EU diplomats said that when the deal finally landed in Windsor last Monday, there were no major surprises, although they did want to see the detail.
"This is perfectly within the limits of what we have consistently been told, of what we have been agreeing to," said one source. "There is nothing where we would have said that this goes too far."
So far there have been four exchanges of views between European Commission officials and member state diplomats in what’s called the Working Party UK, and officials say there have been no major concerns raised.
"Member states have been using the opportunity to ask questions of the Commission," said one EU diplomat, "aimed at clarifications and understandings, making sure all our national entities and authorities understand what is expected of them if and when this enters into force, particularly when it comes to customs, making sure they understand the full breadth of the political implications of what we're deciding here. But all of that with a positive mindset."
A key narrative appears to have taken root at EU level, a realisation that what looked fine on paper when the protocol was agreed with Boris Johnson in 2019 was struggling in real world conditions in Northern Ireland.
The challenge for Brussels was how to agree to changes in such a way as to avoid London coming back for more concessions a few years later, which was what the pattern suggested.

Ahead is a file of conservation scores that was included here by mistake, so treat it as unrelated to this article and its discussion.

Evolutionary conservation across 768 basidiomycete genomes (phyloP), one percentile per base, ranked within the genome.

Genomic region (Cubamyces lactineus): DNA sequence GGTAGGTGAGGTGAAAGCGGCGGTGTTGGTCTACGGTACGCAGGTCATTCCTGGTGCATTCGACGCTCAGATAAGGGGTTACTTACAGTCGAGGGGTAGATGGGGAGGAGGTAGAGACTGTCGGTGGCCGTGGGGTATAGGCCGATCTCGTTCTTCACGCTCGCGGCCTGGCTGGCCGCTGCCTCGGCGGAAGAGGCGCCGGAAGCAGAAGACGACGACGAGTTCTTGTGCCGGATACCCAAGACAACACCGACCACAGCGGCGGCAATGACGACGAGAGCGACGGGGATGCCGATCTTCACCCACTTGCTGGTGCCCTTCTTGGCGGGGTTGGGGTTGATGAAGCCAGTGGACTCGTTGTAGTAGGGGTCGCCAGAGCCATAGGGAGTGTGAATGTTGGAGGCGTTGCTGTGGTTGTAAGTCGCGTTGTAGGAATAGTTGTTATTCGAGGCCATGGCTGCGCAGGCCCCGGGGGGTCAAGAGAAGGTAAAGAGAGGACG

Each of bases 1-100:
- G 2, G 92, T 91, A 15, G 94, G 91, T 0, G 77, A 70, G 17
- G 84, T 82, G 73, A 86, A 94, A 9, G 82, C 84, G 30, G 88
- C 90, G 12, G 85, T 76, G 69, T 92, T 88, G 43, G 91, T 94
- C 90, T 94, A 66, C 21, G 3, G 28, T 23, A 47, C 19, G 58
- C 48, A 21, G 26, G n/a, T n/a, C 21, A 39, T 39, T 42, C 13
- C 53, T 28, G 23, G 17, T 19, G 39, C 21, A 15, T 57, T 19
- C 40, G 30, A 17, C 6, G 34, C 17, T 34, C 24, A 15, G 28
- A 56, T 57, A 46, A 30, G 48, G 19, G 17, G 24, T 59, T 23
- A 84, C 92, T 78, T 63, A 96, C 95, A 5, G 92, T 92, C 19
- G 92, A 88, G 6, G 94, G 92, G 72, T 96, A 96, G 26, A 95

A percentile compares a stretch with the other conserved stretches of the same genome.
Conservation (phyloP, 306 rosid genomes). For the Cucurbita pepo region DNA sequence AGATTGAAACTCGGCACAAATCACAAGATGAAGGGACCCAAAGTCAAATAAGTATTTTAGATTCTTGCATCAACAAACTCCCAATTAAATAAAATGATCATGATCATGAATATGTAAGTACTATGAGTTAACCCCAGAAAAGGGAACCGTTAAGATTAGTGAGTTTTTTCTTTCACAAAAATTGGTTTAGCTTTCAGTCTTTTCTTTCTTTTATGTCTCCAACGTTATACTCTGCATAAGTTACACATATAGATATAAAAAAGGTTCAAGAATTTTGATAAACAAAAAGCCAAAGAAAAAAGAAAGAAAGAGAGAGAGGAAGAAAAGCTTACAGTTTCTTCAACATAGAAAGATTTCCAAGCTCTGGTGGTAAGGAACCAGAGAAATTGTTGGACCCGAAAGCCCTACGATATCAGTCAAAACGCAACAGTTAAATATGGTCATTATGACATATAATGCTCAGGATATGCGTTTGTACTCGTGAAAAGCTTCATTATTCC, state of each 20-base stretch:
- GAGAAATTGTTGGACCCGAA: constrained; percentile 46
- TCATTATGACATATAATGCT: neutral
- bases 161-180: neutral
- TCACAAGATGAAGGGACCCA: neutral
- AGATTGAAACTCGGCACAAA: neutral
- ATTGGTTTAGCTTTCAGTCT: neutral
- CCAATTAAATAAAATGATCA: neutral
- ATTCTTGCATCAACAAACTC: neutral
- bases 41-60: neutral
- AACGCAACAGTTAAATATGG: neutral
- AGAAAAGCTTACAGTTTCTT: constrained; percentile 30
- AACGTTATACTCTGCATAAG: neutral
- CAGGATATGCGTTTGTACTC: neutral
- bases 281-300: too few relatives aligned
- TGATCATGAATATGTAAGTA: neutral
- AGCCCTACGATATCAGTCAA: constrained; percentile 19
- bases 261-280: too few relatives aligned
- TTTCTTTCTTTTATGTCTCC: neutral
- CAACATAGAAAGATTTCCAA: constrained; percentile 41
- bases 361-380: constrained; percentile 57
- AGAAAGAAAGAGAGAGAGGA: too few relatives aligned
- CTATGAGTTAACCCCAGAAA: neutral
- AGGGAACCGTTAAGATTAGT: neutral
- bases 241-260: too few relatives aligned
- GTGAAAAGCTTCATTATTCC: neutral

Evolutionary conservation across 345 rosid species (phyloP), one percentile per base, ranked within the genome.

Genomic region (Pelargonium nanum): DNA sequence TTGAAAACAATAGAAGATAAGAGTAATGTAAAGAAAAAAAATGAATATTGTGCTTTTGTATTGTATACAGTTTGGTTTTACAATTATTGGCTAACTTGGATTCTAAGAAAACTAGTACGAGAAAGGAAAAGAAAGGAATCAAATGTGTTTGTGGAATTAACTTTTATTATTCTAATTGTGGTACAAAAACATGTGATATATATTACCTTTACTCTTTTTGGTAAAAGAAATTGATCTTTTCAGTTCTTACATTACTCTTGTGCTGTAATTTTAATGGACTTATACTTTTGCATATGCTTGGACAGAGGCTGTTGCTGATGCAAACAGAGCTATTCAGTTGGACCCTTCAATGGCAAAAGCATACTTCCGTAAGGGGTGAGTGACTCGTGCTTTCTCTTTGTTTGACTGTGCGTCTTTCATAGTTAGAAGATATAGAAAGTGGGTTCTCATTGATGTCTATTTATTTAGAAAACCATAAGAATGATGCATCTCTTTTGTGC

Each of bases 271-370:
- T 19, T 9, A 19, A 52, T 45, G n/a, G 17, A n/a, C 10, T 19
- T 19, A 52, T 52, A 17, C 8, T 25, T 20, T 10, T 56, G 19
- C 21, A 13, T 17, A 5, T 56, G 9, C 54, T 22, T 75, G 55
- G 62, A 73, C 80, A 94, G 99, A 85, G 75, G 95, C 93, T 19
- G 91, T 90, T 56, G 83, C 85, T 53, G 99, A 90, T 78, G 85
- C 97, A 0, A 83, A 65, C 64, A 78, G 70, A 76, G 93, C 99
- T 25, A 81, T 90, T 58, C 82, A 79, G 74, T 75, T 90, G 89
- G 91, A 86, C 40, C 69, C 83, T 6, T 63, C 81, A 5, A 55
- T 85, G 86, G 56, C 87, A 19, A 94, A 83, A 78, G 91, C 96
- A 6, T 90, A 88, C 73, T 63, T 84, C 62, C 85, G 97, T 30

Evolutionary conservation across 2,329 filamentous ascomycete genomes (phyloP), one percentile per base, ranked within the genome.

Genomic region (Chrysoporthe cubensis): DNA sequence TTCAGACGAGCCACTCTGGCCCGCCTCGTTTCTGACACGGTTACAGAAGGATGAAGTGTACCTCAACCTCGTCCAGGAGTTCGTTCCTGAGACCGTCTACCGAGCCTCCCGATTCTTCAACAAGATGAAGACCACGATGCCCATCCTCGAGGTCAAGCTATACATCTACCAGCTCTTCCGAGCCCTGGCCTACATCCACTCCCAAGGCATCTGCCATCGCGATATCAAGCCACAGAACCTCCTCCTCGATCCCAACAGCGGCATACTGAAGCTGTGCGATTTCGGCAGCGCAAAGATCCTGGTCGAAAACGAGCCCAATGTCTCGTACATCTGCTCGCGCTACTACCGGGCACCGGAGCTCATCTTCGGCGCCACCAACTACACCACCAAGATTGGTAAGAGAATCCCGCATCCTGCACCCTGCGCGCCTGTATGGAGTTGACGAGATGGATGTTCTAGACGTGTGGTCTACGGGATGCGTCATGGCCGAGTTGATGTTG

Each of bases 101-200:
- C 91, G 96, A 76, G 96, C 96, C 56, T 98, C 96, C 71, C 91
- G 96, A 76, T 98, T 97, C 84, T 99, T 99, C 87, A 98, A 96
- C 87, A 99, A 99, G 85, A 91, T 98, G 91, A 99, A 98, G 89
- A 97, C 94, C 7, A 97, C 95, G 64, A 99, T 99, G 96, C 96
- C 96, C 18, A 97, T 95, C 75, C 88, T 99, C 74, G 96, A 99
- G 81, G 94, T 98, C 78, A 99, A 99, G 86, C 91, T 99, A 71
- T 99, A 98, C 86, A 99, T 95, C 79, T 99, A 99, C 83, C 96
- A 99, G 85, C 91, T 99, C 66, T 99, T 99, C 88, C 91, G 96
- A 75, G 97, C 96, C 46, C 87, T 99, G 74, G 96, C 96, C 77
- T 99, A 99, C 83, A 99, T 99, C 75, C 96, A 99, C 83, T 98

Mr Šefčovič kept coming back to the notion that practical solutions could be found, but not for Brexiteer demands on sovereignty which were, he said, increasingly ideological.
The EU message on finding solutions was pitched to Northern Ireland businesses, and not the European Research Group (ERG).
However, the view in London was that the EU had taken a significant mental leap.
Since the UK Command Paper in 2021, which aimed for a major revamp of the protocol, the EU has gradually metabolised the notion that since Northern Ireland was not in the single market in a classic way (in that it only covered goods, and certain categories of goods), then a lot more conceptual flexibility was going to be needed.
British sources said that Brussels shifted away from orthodox thinking on how a single market model could be grafted onto a contested space like Northern Ireland, given the huge dependence it has on retail goods from a place (Britain) that is outside the single market.
This, they said, started to loosen thinking around customs, agrifood controls, but also VAT, state aid, and in particular the thorny issue of tariff rate quotas (TRQs) on steel.
Facilitating that conceptual breakthrough was data. In January, Mr Šefčovič and Mr Cleverly announced a deal on data access, meaning that EU officials would have access to a blend of UK customs and trade databases covering the movement of goods from Britain to Northern Ireland, tailored to the EU’s risk analysis tools.
"It seemed like a stepping stone along the way, but knowing what we know now, that was the moment where it was clear."
This was a critical safeguard for member states, that it provided a forensic picture of what was entering Northern Ireland so that any suspicious trade flows that might materialise would be identified and checks calibrated accordingly.